For those who have lost parts of themselves, knowingly or unknowingly, “tremendous amounts of psychic energy” are unconsciously spent looking for the lost parts.

WHAT IS SOUL RETRIEVAL?

During the soul retrieval process, the shaman moves into an altered state of consciousness to travel to realities outside of normal perception (non-ordinary reality), also known as hidden spirit worlds, to retrieve the lost part of the soul.

In some cases, there is reluctance of the soul to return, or the soul may not even know a separation has occurred; while in most cases, the soul does want to return. It is, however, important to note when the “soul returns, it comes back with all the pain it experienced when leaving.”

Once the lost soul is located, the Shaman will “acknowledge the former pain and gently negotiate the soul’s return to the body.” The Shaman then brings the soul back to normal reality and (literally) blows the missing soul part back into body through the head or heart.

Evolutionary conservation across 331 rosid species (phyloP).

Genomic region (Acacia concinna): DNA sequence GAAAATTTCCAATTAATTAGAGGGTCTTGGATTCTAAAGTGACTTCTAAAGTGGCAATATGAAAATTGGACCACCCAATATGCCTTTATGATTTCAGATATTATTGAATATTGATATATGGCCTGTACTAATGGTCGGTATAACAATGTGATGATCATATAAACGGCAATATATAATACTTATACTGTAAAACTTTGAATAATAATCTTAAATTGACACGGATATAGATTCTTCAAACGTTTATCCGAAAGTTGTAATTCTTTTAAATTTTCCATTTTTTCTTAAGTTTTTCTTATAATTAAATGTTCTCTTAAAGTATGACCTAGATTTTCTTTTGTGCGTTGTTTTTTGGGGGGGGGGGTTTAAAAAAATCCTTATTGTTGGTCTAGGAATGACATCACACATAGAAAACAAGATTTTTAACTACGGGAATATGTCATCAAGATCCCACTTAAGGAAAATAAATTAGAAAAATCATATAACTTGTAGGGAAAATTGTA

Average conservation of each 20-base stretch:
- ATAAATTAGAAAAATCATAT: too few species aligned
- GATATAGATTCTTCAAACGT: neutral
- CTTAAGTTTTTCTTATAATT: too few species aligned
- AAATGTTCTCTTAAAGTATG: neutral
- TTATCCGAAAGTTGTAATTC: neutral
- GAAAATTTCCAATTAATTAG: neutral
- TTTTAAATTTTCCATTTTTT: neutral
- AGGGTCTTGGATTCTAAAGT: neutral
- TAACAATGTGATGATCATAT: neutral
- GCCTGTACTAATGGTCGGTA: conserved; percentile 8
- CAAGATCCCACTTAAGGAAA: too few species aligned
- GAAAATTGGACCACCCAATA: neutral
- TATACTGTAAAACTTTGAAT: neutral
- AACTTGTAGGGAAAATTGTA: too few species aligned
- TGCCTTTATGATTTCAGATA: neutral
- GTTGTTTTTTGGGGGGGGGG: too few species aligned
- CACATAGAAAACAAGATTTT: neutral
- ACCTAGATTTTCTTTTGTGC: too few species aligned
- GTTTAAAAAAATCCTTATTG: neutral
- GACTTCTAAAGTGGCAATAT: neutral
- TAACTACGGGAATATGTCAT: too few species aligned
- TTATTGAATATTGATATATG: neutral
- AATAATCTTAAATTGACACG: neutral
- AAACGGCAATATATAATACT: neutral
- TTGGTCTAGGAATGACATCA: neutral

If a person is trained in shamanic journeying they can ask their helping spirits to perform a soul retrieval in their behalf. Or anyone can ask for a healing dream where one sets the intention to request a soul retrieval to be performed during the dream state.

If these two processes do not create change or healing then working with a trained shamanic practitioner is recommended.

Although Ingerman is very clear that you should not try to practice soul retrieval based solely on the reading of this book, in an exclusive interview, Ingerman and I discuss what can be done when someone suspects soul loss has occurred.

INSIGHTS FROM SANDRA INGERMAN

BJB: What can someone do if they suspect soul loss has occurred but do not have immediate access for soul retrieval with a Shaman?